is therefore essential that the consultants and       certain drugs, for example simple analgesia,
                               nurses work together and are actively involved        immediately after triage.
                               in the development of protocols for the admin-          We have improved the quality of service to
                               istration of drugs.                                   patients in our A&E department by the devel-
                                  We would suggest that consultants are              opment of ENPs with the authority to give a
                               involved in the training and accreditation of the     wide range of drugs according to protocols. We
                               nurses who will give the drugs. If consultants        believe that our careful analysis of the legal and
                               are to remain responsible for care, we believe it     professional issues in this area has been worth-
                               is essential that they participate jointly with the   while. Our multidisciplinary A&E team, in-
                               nurses in a continuing audit programme to             cluding pharmacy colleagues, is involved in the
                               ensure that the protocols are followed, and           development of protocols and audit. We have
                               cooperate in any revisions or alterations to          safely enhanced the quality of care given to
                               those protocols.                                      patients attending our A&E department.
                                  We would not support consultants abdicat-
                               ing responsibility for the appropriate adminis-       This work would not have been possible without the efforts of
                               tration of drugs once the protocol has been           the Norfolk & Norwich Health Care NHS Trust drugs and
                                                                                     therapeutics committee and particularly Rick Adams (head of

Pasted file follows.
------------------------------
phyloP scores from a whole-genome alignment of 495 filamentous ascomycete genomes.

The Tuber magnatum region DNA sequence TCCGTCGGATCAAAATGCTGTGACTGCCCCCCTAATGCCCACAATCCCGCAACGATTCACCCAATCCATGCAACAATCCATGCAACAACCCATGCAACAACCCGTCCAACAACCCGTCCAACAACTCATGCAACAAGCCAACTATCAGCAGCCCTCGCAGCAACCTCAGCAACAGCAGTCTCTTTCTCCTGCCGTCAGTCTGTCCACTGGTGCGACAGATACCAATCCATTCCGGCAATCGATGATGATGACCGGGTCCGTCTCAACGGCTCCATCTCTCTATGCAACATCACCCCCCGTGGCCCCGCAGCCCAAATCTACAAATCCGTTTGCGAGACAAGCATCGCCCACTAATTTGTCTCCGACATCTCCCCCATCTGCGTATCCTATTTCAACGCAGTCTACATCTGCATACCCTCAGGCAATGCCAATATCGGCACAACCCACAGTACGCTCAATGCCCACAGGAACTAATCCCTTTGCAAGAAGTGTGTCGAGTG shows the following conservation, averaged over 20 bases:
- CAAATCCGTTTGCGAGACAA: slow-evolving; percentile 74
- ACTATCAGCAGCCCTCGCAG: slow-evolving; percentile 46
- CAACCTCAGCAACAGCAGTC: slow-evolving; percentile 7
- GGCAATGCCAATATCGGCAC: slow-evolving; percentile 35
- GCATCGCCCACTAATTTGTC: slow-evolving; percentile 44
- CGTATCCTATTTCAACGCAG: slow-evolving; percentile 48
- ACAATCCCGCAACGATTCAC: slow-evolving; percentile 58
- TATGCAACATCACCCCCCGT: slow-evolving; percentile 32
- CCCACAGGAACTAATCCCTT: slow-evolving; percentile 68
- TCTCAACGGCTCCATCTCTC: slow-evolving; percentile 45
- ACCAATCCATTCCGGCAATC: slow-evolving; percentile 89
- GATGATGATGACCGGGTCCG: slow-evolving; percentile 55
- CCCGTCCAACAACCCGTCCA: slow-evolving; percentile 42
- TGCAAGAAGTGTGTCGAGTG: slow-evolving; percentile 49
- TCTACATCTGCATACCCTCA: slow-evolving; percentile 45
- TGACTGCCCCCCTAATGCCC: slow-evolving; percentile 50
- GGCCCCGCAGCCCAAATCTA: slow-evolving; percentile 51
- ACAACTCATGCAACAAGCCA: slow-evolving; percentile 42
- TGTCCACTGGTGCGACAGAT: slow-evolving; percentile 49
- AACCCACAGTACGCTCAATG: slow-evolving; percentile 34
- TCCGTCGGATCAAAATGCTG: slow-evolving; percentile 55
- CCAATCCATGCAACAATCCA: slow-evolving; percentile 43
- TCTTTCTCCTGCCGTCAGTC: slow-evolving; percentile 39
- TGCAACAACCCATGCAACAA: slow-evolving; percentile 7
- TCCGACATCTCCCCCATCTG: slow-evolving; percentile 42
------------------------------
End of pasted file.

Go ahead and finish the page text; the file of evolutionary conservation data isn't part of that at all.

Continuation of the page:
agreed, although some have argued that if a cli-      clinical pharmacy), David Carrington (director of pharmacy),
                               nician and nurse develop an acceptable proto-         Richard Drew (director of administration), Susan Henry (then
                                                                                     nursing development manager), and Dr Magdi Naguib
                               col, and the clinician is satisfied that the nurse    (chairman). We are grateful to Bruce Finlayson and Keith Wal-
                               has undergone appropriate training and under-         ters (consultants in accident and emergency medicine), for their
                                                                                     work in developing the protocols and in training. Finally, this
                               stands the protocol, then the nurse is solely         initiative would not have been successful without the enthusi-
                               accountable if he or she departs from that pro-       asm and commitment of the emergency nurse practitioners
                                                                                     themselves.
                               tocol.10